I remember being sent to neighboring homes for borrowing petty amounts. Our immediate neighbor was Kittajjaiah whom I have referred to earlier. I was sent several occasions to him for loans. I had to first go on talking about my college with him as he was very much interested. It would become very difficult for me to cut the talk and come to the point. Even after somehow asking him for the money, he would not show whether he had heard me or not! But there was no point in losing the patience. After a good gap of time, he would get up and slowly go inside the house. He would take his own time to come back as he had to search for soiled notes in a dark room! He had made it a point to lend only soiled notes! He knew that a person in dire need of money could not ask for a better note. It was an opportunity for him to get rid of such notes. The waiting for his arrival back was very tough indeed. I would be immensely relieved after collecting the usual soiled note from him.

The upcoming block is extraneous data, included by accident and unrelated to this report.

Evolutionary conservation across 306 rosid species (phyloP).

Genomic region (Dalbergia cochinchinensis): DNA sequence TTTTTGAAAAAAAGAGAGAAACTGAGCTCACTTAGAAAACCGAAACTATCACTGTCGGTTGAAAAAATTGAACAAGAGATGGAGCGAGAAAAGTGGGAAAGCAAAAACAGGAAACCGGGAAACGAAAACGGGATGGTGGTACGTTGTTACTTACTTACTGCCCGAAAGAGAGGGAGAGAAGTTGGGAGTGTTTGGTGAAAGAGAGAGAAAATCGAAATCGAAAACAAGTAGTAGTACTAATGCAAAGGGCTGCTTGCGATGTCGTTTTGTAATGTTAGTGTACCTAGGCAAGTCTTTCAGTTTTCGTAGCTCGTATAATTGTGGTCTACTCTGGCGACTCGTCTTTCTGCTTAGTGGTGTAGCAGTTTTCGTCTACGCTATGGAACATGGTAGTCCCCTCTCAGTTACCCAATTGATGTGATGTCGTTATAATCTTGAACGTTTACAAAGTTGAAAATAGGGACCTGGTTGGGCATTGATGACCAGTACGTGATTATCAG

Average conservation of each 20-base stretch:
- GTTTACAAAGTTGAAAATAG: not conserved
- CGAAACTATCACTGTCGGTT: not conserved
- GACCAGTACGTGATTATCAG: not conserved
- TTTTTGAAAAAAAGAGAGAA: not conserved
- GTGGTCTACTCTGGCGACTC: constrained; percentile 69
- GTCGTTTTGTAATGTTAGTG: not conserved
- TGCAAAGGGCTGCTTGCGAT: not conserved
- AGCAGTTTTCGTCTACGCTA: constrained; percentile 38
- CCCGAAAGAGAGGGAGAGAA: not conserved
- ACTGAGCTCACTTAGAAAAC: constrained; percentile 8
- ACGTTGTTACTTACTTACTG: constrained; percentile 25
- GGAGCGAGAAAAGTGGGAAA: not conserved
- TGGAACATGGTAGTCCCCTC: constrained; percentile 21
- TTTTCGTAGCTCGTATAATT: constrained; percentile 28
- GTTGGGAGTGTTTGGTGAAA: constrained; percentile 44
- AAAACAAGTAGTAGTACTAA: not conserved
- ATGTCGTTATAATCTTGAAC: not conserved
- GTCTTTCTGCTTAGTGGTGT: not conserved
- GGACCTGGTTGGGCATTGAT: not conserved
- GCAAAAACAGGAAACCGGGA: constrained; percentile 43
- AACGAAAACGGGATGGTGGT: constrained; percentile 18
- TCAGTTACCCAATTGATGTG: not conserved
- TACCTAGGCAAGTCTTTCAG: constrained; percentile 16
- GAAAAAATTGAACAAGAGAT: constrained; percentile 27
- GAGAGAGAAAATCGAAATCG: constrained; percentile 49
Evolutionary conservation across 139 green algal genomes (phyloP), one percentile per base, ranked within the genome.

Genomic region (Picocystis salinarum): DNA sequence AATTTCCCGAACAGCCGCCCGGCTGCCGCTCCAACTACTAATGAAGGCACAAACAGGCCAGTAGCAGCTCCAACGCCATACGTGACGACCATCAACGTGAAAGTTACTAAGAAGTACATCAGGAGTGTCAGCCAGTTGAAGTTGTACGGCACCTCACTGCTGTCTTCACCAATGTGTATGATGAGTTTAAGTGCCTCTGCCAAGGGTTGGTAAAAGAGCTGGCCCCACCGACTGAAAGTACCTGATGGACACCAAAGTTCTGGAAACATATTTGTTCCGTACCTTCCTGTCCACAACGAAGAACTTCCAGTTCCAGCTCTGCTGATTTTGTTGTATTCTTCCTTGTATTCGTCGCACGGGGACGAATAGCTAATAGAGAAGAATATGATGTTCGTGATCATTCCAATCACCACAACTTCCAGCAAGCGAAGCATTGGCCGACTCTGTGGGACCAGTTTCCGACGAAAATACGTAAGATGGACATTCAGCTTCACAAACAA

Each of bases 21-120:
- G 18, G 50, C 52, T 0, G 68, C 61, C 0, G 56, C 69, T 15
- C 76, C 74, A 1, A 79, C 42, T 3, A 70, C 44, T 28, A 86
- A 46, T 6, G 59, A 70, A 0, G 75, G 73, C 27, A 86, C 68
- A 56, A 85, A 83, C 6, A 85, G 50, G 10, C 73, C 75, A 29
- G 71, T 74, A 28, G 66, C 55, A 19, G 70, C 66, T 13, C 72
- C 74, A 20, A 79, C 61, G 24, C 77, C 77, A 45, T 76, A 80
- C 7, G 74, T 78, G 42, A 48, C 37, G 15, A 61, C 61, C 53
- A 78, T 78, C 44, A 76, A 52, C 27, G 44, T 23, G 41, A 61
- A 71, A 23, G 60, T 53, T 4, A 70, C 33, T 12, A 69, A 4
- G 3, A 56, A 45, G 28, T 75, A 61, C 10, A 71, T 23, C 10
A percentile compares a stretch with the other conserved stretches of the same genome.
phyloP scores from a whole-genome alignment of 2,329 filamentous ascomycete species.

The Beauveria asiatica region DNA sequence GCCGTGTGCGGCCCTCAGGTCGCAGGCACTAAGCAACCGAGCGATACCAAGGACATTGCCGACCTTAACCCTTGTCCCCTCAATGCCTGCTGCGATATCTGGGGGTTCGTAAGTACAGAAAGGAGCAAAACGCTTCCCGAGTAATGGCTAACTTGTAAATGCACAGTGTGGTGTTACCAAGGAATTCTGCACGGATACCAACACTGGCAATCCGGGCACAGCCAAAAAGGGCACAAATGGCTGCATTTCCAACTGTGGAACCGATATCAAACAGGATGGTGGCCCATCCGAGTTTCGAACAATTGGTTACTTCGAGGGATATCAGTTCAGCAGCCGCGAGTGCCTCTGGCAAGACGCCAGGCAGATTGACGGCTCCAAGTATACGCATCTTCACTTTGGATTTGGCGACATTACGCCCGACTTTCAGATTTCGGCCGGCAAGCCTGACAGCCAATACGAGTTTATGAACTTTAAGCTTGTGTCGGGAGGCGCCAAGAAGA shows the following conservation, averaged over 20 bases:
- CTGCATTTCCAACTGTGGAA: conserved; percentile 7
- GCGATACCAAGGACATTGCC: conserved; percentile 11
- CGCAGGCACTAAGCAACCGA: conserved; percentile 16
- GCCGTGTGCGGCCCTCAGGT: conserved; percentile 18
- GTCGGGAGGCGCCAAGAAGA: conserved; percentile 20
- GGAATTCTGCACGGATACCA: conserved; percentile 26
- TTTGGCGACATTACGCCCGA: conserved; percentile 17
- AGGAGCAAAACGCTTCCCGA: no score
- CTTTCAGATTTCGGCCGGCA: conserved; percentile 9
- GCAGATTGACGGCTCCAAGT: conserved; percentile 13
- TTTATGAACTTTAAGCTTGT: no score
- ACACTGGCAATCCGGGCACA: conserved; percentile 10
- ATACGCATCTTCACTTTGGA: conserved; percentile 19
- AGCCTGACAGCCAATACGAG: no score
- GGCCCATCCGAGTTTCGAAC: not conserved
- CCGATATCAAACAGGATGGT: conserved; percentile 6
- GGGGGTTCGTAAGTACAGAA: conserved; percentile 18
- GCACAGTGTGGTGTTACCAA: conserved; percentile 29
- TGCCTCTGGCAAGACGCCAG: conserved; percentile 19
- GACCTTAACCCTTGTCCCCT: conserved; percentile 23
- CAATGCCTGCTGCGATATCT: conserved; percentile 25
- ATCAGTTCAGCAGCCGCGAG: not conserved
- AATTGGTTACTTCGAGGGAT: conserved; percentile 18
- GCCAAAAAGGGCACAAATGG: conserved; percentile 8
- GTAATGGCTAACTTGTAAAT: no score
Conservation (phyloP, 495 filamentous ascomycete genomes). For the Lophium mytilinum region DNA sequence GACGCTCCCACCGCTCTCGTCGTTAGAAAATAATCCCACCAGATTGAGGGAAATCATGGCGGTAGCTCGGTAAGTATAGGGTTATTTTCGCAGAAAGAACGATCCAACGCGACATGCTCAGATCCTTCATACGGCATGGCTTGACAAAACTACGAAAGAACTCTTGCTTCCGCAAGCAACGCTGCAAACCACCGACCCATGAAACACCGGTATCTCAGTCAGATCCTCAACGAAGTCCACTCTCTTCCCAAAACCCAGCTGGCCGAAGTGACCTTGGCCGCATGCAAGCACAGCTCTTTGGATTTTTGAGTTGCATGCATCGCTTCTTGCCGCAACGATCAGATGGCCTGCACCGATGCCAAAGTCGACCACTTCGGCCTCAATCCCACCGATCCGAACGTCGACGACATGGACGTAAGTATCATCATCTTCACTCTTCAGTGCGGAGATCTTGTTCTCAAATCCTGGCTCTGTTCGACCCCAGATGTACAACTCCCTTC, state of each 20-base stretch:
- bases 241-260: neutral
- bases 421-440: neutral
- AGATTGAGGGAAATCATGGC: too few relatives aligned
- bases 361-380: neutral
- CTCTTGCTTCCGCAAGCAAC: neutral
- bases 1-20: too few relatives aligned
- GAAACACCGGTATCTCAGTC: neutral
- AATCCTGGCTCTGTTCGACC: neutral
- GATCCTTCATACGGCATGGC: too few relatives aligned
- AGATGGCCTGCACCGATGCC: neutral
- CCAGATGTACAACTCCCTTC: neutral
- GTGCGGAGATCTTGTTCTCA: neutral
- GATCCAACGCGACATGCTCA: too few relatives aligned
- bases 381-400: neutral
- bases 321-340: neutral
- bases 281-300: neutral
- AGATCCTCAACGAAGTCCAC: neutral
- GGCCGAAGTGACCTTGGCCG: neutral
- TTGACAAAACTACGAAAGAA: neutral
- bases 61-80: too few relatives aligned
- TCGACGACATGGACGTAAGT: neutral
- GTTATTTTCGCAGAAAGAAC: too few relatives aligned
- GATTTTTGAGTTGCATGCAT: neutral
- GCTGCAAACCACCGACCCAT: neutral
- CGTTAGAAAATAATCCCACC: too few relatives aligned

I also used to meet another person by name Bhaskar Rao for hand loans. In this case the loan used to be against deposit of a gold ring. The problem here was not of soiled notes; but the secrecy involved in lending. Bhaskar Rao was living with his maternal uncle. He was doing this lending in strict secrecy. I had to ensure that I spoke to him in such a way that his uncle and others would not come to know the transaction! I would indicate the amount through the movement of my fingers and also convey him that I had brought a ring as deposit.  He would go inside and come back after some time. Then I had to collect money and hand over the ring to him in a hush-hush manner without attracting the attention of others. He used to collect interest at a very reasonable rate. I could call him an Apadbandava (one who helps you when in need)!